Palestinians really have it the worst in Lebanon. They cannot get the citizenship, they cannot work, or own a property. Basically, all they can do is to be in a refugee camp, and/or turn to criminal or radical activities.  As we walk through the camp, I see children playing with small wooden planks on the dusty streets, pretending they have guns and are in a war, behind a house that has Rachel Corrie graffiti painted on it.

In every corner there is a small dedication to Arafat, a relic from a long time ago – when Arafat was still young and cool, when he stood for something.  The flea markets we pass by are modest, people are trying to sell whatever they can to earn some money. There is garbage in all colors everywhere, and the smell is far from nice.

I gaze up to the sky and think about the children we met at the Centre for psychosocial support. I think about the way they showered us with smiles and joy. They are children like all children – same in the way they treat the world, but different in the way world treats them.

What will happen with them when they grow up? What can happen with somebody who grows up in this environment? Walking on these streets it is easy to understand how one can turn to radicalism – when your life doesn’t have a purpose, you might wish to find it in your death.

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That’s the south of Beirut, separated by another Green line, still unnamed and not very much talked about. Beirut, a city that sleeps above the ancient Rome, still doesn’t like to learn from its mistakes.  Like the lyrics say – Make me forget myself, I want to be like Beirut. But the thing is – we’ve all forgotten too much, and some days it seems like all we do is forget.

//all photos © Ivana Perić, MER//

If you find issues in Shatila important, please see more about Association Najdeh  and the work they do in Shatila and in other camps.  You might ask them how you can help. Because there’s always something we can do and a way we can help. Hey, maybe you can collect some money among your friends and donate it to Najdeh?

Or you can try to inform the people in your country about this, protest and put pressure on your government to do something about Shatila and other camps (and Israeli – Palestinian conflict)? Or you can maybe even go to Shatila for couple of weeks and volunteer? Maybe you could teach English, or prepare some creative workshops? These are just some of the first ideas I had. Whatever you do, it’s important.

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Israel, Israeli - Palestinian conflict, Palestine

The State of Denial: The Nakba in the Israel Zionist Landscape.

Today is the 67th anniversary of the Nakba, the Palestinian exodus. In a poem written forty years after he fled his village, Palestinian poet Taha Muhammad Ali described that evening of the catastrophe:

We did not weep

When we were leaving

For we had neither

Time nor tears

And there was no farewell.

We did not know

At the moment of parting

That it was a parting,

So where would our weeping

Have come from?

occupied pal/Nakba, photo via Occupied Palestine/

To mark the 67th Nakba anniversary, I am posting an excerpt from Ilan Pappé’s essay The State of Denial: The Nakba in the Israel Zionist Landscape. This essay can be found in the book After Zionism: One State For Israel and Palestine.

Pappé writes about Nakba denial in 20th century (in Israel), and the way it changed in 21st century. I think it captures the essence of Nakba issues today – today we all know about Nakba, we know what happened and how it happened, but it’s what we do with that knowledge that differentiates us. What’s being done with what we know is what we should focus on.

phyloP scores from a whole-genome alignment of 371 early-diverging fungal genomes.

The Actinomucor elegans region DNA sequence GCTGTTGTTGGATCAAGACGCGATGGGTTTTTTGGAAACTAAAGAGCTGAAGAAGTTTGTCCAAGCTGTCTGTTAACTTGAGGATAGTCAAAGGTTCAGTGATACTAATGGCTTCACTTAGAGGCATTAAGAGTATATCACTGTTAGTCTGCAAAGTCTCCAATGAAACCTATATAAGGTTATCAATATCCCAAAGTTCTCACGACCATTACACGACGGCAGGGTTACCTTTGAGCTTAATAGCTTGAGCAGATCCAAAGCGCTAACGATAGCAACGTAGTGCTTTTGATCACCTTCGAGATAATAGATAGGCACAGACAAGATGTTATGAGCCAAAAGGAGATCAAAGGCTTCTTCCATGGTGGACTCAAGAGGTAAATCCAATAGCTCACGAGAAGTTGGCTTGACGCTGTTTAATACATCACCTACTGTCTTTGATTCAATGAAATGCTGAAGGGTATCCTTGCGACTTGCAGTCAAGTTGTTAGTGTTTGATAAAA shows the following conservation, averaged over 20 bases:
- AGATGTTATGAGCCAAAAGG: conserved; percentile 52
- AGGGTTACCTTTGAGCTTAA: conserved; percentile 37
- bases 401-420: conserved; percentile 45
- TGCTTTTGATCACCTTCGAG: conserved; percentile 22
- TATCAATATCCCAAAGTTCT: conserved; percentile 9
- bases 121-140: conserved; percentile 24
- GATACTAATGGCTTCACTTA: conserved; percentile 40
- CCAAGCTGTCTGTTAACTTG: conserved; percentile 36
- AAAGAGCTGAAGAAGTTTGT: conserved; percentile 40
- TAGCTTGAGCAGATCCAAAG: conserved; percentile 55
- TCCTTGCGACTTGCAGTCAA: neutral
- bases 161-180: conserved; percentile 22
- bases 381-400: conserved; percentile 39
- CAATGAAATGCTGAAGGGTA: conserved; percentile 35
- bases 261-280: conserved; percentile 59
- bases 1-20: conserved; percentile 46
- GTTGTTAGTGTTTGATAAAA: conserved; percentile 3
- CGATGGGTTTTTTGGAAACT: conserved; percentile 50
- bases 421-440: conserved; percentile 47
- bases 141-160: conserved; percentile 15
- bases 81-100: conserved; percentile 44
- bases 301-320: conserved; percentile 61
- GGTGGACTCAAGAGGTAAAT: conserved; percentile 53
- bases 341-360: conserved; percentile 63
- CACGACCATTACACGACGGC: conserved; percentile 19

Nakba Denial and the Israel/Palestine Peace Process

“Even before the U-turn in American pulic opinion after 11 September 2001, the movement of academic critique in Israel and the West and its fresh view on the 1948 ethnic cleansing was not a very impressive player on the local, regional or international stages. It did not in any way impact the Israel/Palestine peace agenda; and Palestine was the focus of such efforts at exactly the time when the fresh voices were heard. At the centre of these peace efforts were the Oslo Accords, which began rolling in September 1993. The concept behind this process was, as in all the previous peace endeavours in Palestine, a Zionist one.

Hence, the peace process of the 1990s, the Oslo Accords, was conducted according to the Israeli perception of peace – from which the Nakba was totally absent. The Oslo formula was created by Israeli thinkers from the Jewish peace camp, people who have played an important role in the Israeli public scene ever since 1967. They were institutionalised in an ex-parliamentary movement, ‘Peace Now’, and had several parties on their side in the Israeli parliament. In all their previous discourses and plans, they had totally evaded the 1948 issue and sidelined with the refugee questions. They did the same in 1993 – this time with the dire consequences of raising hopes of peace as they seemes to find a Palestinian partner for a concept of peace that buries 1948 and its victims.

It is noteworthy that the potential partners withdrew from the process twice at the last moment; ultimately, they could not betray the Palestinian Right of Return (nor is any leader empowered to do so, as the right is an individual one). The first was Yasser Arafat at the Camp David summit in the summer of 2000. He was later followed by Abu Mazen in the various, admittedly much less significant, attempts to reach a solution  with the Israeli governments of Olmerr and Netanyahu.

AlNakbaExpulsion3/Expulsion from Ramie, November 1948. Photo via Desip/

When the final moment came, and the Palestinians realised that on top of not witnessing a genuine Israeli withdrawal from the occupied West Bank and Gaza Strip, there was no solution offered for the refugee question, they rebelled in frustration. The climax of the Oslo negotiations – the Camp David summit meeting between then Israeli Prime Minister Ehud Barak and Arafat in the summer of 2000 – gavethe false impression that it was offering the end of the conflict.